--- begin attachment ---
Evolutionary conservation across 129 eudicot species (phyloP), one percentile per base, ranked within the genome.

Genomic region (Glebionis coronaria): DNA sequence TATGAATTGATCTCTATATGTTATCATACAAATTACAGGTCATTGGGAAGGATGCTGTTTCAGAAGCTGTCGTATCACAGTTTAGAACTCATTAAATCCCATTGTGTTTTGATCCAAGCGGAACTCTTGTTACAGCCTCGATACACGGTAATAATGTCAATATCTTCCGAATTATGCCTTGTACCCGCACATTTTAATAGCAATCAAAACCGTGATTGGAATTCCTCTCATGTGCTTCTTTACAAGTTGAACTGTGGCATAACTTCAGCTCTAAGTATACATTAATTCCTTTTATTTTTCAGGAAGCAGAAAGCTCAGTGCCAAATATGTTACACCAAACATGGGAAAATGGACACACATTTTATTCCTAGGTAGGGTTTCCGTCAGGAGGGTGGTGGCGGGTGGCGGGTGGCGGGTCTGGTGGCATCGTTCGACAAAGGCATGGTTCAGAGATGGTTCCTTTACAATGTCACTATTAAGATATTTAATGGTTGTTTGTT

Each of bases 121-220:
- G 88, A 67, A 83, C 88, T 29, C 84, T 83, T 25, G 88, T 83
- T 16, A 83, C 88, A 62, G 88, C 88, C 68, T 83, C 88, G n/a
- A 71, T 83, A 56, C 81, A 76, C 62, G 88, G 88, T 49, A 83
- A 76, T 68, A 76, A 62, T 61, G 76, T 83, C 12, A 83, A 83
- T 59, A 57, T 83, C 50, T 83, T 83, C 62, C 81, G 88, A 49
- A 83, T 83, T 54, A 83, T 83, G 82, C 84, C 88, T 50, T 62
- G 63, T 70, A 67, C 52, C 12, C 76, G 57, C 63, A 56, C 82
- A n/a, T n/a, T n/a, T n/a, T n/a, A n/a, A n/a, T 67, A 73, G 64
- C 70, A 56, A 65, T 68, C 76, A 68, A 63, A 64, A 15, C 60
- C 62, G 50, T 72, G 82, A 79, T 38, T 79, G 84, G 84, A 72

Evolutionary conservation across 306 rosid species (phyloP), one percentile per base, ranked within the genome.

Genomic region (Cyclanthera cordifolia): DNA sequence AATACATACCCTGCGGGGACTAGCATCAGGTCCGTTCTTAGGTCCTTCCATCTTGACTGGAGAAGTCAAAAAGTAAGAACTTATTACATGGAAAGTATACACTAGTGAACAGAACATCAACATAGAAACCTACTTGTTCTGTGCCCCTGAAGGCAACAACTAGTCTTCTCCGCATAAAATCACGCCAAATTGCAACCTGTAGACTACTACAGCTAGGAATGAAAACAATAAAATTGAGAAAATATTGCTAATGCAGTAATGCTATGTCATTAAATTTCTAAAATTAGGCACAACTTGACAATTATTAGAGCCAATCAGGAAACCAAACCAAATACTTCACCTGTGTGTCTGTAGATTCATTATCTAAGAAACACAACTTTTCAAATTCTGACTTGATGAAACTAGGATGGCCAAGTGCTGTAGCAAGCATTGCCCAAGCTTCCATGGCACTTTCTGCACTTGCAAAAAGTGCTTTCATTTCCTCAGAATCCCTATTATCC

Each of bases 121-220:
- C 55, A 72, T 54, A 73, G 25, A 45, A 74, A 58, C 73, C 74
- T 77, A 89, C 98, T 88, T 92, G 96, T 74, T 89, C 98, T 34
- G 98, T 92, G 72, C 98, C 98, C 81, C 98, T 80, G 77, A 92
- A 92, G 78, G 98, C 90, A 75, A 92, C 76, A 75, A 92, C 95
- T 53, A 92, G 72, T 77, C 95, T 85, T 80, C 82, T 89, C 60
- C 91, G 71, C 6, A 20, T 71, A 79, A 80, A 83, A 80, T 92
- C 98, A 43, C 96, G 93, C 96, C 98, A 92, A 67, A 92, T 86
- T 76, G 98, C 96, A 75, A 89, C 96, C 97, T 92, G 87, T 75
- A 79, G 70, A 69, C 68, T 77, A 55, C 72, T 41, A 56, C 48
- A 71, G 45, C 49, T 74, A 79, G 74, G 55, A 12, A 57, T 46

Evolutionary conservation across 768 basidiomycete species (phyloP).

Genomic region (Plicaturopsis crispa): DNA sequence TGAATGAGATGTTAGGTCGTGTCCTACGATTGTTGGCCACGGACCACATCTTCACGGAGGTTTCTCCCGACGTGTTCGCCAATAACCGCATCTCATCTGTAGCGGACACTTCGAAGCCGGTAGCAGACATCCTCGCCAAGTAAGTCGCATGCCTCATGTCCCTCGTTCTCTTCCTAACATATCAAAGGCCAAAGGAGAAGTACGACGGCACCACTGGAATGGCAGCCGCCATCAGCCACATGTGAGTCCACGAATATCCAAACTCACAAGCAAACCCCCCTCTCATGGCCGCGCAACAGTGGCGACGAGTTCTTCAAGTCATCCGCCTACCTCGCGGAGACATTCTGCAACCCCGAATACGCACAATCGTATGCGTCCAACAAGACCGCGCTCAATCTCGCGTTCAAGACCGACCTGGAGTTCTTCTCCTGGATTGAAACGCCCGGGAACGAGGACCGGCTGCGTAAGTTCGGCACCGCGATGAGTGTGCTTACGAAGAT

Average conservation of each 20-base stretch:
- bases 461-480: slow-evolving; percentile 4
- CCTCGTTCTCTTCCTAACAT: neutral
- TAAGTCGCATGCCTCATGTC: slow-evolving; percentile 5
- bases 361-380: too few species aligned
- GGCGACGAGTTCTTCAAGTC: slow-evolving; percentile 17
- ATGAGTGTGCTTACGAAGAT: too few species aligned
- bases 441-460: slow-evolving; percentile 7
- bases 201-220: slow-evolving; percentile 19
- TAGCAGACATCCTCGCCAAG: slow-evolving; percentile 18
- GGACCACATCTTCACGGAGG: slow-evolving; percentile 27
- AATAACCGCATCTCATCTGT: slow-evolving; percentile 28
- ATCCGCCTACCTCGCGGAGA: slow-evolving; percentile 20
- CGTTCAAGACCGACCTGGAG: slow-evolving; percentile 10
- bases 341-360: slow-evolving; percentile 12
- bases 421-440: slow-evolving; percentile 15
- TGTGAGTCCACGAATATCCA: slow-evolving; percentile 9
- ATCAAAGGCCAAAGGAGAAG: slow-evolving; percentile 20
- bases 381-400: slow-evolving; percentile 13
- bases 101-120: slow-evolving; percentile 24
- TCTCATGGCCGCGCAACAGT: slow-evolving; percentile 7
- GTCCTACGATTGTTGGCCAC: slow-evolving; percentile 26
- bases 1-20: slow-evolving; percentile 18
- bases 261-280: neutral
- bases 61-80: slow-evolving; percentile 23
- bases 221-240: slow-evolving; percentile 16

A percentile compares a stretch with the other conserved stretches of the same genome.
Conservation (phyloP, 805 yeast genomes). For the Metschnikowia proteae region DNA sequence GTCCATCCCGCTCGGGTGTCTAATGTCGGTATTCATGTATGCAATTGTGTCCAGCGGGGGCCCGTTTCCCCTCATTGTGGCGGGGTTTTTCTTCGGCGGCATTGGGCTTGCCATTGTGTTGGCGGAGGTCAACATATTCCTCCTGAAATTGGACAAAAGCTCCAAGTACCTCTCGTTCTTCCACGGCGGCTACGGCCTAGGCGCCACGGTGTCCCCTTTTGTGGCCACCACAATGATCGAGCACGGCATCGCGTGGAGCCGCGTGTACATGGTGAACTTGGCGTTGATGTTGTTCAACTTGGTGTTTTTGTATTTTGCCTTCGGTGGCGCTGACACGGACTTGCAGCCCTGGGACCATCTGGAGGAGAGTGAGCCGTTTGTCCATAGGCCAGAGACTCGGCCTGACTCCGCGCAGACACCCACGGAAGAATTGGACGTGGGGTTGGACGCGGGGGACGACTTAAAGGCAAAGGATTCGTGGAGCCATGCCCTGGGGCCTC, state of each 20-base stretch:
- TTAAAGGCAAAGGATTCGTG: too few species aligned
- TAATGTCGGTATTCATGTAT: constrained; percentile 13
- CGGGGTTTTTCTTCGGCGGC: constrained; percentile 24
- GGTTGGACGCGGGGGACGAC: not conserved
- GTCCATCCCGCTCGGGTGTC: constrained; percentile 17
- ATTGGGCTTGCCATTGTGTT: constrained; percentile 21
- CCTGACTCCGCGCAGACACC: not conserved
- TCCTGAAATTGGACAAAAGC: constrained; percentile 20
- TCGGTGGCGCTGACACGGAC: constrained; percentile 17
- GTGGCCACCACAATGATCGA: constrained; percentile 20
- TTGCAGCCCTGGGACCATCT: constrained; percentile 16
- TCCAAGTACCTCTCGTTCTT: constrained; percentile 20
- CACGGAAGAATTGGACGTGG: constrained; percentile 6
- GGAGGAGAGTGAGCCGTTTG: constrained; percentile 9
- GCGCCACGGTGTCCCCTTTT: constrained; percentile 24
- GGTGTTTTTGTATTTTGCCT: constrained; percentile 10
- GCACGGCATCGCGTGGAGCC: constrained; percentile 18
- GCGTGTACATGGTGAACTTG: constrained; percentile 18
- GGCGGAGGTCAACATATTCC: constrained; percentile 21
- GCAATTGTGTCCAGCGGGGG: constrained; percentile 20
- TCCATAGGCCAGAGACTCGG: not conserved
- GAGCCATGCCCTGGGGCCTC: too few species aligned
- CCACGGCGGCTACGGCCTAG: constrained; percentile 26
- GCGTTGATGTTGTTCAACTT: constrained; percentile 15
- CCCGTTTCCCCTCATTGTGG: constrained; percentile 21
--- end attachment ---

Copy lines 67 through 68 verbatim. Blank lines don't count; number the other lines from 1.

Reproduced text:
- TTGCAGCCCTGGGACCATCT: constrained; percentile 16
- TCCAAGTACCTCTCGTTCTT: constrained; percentile 20